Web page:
iPhone power usage over a year

Let’s say I have to charge my iPhone 3gs completely every night. If I understand correctly from http://en.wikipedia.org/wiki/IPhone_3GS, that means I’m consuming

3.7 V * 1.219 Ah = 4.5 Wh. If I pay 10c / kWh for electricity (I generally pay less, but I think some parts of the country pay more, so I’ll go with that), it looks like my annual electricity costs to my cell phone are

4.5 Wh / 1000 * 10c * 365 ~= 16c.

Is my math right? That seems unbelievably cheap.

Your math is right. Your methodology is wrong. You’ve got what it’d take to run the iPhone hardware.

I don’t know about the 3GS, but my iPhone 4 charges at 5W (5V * 1A) according to the charger. A full charge takes a very rough 3 hours, so that’s 15W/h per day. So thats… 50 cents per year.

That does seem like a bargain!

Three additional cost factors:

  1. You may recharge more than once a day.

  2. Hopefully, your expensive, sensistive electronics are run through an expensive line protector.

  3. If you are in an air conditioned environment, the air conditioner has to pump out the heat from your charger and line conditioner.

Even given all that, it looks like a real bargain, compared to a 100w stereo.

Even more of a bargain if you charge it each day in your car!

To be pedantic, 1A is the maximum output current of the charger. It doesn’t actually run at a constant 1A current for 3 hours; the current is reduced as the battery gets more fully charged. But I guess your number serves as an upper limit. (Though technically, you didn’t account for the inefficiency of the charger… But that’s probably less than a 20% correction.)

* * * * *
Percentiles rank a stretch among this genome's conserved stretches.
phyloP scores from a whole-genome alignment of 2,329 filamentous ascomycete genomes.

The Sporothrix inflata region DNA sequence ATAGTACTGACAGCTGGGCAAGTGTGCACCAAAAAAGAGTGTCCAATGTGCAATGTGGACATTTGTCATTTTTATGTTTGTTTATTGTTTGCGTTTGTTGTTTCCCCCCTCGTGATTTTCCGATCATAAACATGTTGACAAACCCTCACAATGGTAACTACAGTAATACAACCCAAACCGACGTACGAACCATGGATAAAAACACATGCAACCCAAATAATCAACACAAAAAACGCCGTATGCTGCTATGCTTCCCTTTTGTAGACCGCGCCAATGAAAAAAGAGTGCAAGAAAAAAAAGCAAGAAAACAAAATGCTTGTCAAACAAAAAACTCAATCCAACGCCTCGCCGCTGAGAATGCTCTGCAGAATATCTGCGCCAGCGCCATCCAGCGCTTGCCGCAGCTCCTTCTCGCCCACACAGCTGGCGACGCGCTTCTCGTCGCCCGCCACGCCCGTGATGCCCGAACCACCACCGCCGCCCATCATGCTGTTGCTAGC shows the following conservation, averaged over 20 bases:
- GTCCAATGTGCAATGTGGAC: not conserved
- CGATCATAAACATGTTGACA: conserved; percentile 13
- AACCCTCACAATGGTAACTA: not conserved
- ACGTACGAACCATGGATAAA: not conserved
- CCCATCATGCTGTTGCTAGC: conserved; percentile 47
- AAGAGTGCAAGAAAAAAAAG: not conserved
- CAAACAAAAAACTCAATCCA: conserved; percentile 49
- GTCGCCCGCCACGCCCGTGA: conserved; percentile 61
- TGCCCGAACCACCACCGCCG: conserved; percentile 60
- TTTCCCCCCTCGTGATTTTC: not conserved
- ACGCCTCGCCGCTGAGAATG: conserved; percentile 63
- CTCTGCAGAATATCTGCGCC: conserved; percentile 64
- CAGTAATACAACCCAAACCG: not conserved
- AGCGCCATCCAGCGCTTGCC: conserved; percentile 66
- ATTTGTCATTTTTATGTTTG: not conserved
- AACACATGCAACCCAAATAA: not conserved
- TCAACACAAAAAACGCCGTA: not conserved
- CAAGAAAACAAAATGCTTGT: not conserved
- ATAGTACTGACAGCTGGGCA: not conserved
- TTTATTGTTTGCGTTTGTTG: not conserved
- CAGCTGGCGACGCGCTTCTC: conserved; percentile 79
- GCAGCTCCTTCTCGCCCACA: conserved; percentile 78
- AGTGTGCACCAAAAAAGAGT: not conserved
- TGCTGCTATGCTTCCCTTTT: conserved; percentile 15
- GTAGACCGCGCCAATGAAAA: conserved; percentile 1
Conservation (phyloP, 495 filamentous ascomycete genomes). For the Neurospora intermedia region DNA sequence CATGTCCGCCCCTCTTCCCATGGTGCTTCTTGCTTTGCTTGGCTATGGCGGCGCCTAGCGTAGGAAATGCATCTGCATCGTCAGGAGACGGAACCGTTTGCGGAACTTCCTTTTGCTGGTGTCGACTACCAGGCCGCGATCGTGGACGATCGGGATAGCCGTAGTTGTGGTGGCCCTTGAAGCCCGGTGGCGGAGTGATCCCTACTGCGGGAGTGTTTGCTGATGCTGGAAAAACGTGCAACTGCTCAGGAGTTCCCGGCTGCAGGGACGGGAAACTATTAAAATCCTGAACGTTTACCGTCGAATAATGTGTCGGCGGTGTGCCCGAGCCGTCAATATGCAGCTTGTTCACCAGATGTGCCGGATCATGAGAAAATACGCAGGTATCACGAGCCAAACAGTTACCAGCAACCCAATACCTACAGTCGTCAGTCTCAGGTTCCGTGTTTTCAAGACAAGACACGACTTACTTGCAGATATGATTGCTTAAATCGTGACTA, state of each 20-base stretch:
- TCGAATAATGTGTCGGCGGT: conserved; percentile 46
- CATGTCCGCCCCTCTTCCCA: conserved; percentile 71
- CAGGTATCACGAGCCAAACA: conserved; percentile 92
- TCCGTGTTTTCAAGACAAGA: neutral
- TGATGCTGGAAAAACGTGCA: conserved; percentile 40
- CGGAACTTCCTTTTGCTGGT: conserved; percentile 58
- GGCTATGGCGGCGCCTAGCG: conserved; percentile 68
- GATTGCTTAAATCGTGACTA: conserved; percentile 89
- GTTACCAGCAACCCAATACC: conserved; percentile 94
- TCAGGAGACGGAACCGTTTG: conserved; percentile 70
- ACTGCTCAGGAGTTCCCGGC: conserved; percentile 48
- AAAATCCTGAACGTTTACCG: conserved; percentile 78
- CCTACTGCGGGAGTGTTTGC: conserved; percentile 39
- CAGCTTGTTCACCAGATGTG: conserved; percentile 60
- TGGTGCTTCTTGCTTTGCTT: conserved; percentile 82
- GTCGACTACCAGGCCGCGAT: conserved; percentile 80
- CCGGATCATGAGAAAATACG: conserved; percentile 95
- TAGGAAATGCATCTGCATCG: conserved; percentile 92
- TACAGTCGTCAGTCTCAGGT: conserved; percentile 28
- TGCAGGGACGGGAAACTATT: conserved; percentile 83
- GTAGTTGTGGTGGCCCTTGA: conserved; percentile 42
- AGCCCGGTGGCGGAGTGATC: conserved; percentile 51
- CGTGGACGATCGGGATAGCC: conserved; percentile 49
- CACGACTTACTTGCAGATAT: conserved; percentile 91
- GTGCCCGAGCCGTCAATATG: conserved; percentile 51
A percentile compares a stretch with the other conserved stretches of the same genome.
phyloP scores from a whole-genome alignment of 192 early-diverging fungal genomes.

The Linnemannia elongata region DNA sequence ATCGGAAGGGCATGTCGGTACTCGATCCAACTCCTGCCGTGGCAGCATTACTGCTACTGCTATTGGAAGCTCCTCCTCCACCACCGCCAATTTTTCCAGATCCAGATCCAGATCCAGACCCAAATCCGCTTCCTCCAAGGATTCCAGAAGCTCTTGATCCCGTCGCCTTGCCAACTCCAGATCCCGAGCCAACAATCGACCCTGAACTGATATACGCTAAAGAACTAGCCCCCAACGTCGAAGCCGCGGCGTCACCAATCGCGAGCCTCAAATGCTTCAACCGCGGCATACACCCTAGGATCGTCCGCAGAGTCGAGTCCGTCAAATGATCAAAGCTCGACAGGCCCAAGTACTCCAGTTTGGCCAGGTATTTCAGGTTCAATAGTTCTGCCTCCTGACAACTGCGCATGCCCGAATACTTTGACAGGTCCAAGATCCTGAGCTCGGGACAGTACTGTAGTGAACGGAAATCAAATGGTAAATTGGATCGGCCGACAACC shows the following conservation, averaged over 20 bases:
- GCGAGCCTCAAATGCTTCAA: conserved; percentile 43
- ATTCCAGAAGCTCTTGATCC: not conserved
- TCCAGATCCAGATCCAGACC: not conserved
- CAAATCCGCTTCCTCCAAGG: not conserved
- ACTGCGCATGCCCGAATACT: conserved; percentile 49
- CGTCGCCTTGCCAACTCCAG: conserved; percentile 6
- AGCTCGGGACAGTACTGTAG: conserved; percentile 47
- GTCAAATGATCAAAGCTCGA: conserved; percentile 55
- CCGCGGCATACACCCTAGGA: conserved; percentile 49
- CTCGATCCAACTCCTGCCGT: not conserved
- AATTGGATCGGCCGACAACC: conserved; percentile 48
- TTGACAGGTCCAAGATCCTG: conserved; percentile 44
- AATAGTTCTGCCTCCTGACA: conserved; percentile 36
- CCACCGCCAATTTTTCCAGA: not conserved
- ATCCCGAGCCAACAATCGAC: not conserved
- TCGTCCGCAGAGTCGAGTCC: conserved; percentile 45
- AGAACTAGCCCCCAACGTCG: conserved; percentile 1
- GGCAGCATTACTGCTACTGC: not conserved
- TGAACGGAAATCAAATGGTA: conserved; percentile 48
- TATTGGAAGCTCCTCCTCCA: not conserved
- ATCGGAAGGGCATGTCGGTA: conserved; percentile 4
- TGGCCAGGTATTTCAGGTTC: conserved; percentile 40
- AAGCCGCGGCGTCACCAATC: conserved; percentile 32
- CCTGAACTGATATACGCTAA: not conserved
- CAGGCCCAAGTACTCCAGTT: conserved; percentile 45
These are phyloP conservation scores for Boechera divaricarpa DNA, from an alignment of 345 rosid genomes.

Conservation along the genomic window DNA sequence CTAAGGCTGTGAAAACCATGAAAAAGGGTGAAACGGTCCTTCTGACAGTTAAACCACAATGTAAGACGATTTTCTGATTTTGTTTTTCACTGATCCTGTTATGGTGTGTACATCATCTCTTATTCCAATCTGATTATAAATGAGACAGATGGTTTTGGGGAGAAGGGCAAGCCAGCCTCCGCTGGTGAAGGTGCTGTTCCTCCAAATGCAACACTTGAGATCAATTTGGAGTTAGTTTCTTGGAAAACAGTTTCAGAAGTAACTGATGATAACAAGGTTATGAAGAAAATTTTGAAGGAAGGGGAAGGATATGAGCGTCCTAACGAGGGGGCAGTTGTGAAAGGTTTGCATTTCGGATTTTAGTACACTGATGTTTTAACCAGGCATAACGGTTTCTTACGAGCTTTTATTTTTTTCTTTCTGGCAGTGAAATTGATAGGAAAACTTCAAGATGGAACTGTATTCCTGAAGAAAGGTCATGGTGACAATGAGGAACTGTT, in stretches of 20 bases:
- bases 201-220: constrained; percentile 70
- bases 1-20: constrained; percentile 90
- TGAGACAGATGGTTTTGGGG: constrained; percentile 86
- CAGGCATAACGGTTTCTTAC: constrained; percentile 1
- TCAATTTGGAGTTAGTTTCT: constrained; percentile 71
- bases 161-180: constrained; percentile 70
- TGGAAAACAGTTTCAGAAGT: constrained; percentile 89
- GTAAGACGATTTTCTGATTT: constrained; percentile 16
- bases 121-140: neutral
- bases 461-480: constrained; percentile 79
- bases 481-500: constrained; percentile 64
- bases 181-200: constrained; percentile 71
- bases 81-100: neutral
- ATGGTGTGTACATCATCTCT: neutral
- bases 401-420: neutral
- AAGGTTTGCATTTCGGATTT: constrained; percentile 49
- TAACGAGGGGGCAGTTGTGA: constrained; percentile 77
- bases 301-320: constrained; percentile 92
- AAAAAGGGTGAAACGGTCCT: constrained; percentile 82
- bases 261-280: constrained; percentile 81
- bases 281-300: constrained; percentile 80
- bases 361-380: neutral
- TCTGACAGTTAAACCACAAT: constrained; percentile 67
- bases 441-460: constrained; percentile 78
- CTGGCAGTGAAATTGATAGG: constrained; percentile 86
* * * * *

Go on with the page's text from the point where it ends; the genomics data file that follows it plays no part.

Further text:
One other factor to consider: if the charger is plugged in all the time, it’s wasting some power all the time. I don’t know the actual number for the Apple charger though.

Actually, charging from your car is just drawing the extra current from the alternator, which gets it from burning gas. Power from the utility company is cheaper than power produced by burning gas in an internal combustion engine. So charging it in your car may make it two or three times more expensive.

But, if you are going to be burning that gas anyway…

As it’s tangentially related to the conversation, just wanted to mention this device that shows a wavering blue light as it charges, concievably so you can have an idea of when it’s near completion. Kinda cool, especially if we see the solution expand to other energy charging and consumption devices.

But the alternator does increase the load on the engine, causing it to burn more gas than it would otherwise.


Oh. Learned something today…

Due to pumping losses in a gasoline engine, they are quite inefficient at the low to mid loads usually encountered. This being what hybrids avoid. Point is, that small and even largish additional loads (like AC) increase fuel consumption far less than the added HP load would suggest.

This is more true for cars with large engines than for those with smaller engines, and much less true for Diesels than spark engines.

Of course some of that gets mitigated by the fact that automotive alternators are built for low cost and longevity, efficiency be damned.

Charge it at work. Savings galore!

This is what I do - I’m taking the 20c (now corrected for charger inefficiency) a year and socking it away in my IRA. I’ll be sipping Manhattans while y’all eatin’ dog food!

don’t forget to unplug!

that vampire power brick is sucking you dry for at least 50 kilowatts, ~$5.00, a year!

Do you mean KWH?
That’s 136 WH/day, or 5.7W/hour. Since all of Apple’s power cubes are energy-star rated, they can’t consume more than 1W when idle, so your $5/year estimate is about 5x too high.

I would be really surprised if the power cubes used close to 1W when unplugged. I don’t have a good tool to measure power below about 3W. Do you know of a cheap meter for that?

It’s pretty hard to measure such low power accurately.
But, the current crop of energy star rules require <.5W at idle, and that’s a pretty hard target to meet. I would guess that currently, most small switching regulators consume around .8-1W unloaded.

Which is why you should charge from your bicycle instead!

I’m screwed. I own my own business.:frowning: